Arteriovenous Malformation (AVM) Treatment

Blood vessels that develop abnormally are called vascular malformations, and when these malformations involve both the arteries and veins they are called arteriovenous malformations (AVMs). Some AVMs prevent oxygenated blood from filling capillaries, the tiny blood vessels that connect the arteries and veins, and in a potentially dangerous form of AVM blood travels directly from the arteries into the veins without ever reaching the capillary system, depriving tissues not supplied by capillaries of oxygen. If you have been diagnosed with an AVM, your physician may refer you to an interventional radiologist for a procedure called embolization.

What is embolization?

Embolization is a minimally invasive procedure in which we occlude, or block, the blood vessels that supply the AVM. Using imaging guidance the interventional radiologist passes a catheter from a small opening in the groin to the malformation, injects a contrast dye to highlight the blood vessels and malformation, and blocks the artery with a synthetic material called an “embolic agent”. By stopping the flow of blood to and through the malformation, your doctor can shrink it, minimize the risk of hemorrhage, and stop symptoms from progressing.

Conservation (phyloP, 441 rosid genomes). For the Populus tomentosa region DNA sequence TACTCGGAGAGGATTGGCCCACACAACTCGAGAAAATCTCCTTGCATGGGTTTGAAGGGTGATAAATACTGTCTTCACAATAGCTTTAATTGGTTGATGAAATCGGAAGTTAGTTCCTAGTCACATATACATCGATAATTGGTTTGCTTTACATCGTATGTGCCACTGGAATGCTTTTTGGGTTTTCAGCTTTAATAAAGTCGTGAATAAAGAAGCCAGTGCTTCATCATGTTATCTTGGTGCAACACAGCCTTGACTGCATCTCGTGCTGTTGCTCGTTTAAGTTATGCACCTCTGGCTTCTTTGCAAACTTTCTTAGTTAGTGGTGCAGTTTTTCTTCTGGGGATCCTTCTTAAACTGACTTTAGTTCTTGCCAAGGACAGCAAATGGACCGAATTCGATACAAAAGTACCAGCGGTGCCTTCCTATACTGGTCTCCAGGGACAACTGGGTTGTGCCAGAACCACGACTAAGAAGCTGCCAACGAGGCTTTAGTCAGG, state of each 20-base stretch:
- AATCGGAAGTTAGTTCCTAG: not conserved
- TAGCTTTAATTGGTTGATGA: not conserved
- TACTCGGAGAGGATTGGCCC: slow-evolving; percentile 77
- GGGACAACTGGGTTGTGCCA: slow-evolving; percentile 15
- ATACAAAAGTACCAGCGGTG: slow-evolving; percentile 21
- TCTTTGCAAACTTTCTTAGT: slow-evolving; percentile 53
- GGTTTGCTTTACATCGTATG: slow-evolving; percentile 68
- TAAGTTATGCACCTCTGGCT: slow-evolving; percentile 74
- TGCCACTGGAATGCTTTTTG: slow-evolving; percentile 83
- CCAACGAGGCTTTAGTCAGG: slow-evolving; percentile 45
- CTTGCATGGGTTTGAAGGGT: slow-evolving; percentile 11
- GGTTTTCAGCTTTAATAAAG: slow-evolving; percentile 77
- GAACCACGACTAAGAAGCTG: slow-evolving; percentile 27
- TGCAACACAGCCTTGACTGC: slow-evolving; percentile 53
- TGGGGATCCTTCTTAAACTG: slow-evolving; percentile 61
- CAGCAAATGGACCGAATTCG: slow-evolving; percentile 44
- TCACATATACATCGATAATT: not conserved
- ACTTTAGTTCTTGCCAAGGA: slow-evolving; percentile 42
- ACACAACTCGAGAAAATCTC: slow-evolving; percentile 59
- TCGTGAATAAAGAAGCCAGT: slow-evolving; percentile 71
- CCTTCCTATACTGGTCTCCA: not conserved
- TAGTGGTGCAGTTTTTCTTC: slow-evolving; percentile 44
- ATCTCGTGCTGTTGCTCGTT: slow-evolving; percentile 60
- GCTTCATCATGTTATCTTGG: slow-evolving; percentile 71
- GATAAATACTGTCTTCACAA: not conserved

How do I get ready for the procedure?

On the night before the procedure eat a light meal, then do not eat or drink anything after midnight. We will provide you with more detailed information about which medications you may take in days before and on the morning of the procedure. Plan to have someone accompany you home after the procedure. Occasionally, patients are admitted overnight for additional monitoring. Bring what you need for an overnight stay. 

What will happen during the procedure?

After you arrive at the interventional radiology (IR) suite and change into a gown, you will lie face up on the procedure table. To relax you and block any pain we will intravenously give you a combination of medicines called “conscious sedation.” Using X-ray and/or ultrasound image guidance, we will insert a long, very thin tube called a catheter through a small incision into a large blood vessel in the groin, arm, or neck. The doctor will inject a contrast dye through the catheter to highlight the malformation and the blood vessels that supply it on the X-ray, and will then deliver a synthetic material called an “embolic agent” to block the artery. The embolic agent used most often is a metallic coil. Once it is confirmed that there is no flow going to the AVM, the catheter is removed, and a band-aid is placed at the groin. The entire procedure takes about an hour.

Are there any risks?

In general, interventional therapy is safe and commonly associated with only minor side effects, including low-grade fever, nausea, and pain. The most serious risk is that an interventional procedure may cause hemorrhage, or bleeding.

After the procedure

After your lung AVM is treated, you will be monitored in our recovery room for several hours. In most cases, patients are discharged in the late afternoon following their procedure. Most patients report mild chest pain for several days after the procedure. This is normal and goes away with over the counter pain medications. Patients typically resume normal activities soon after leaving the hospital. Some patients even report higher energy levels after the AVM is treated.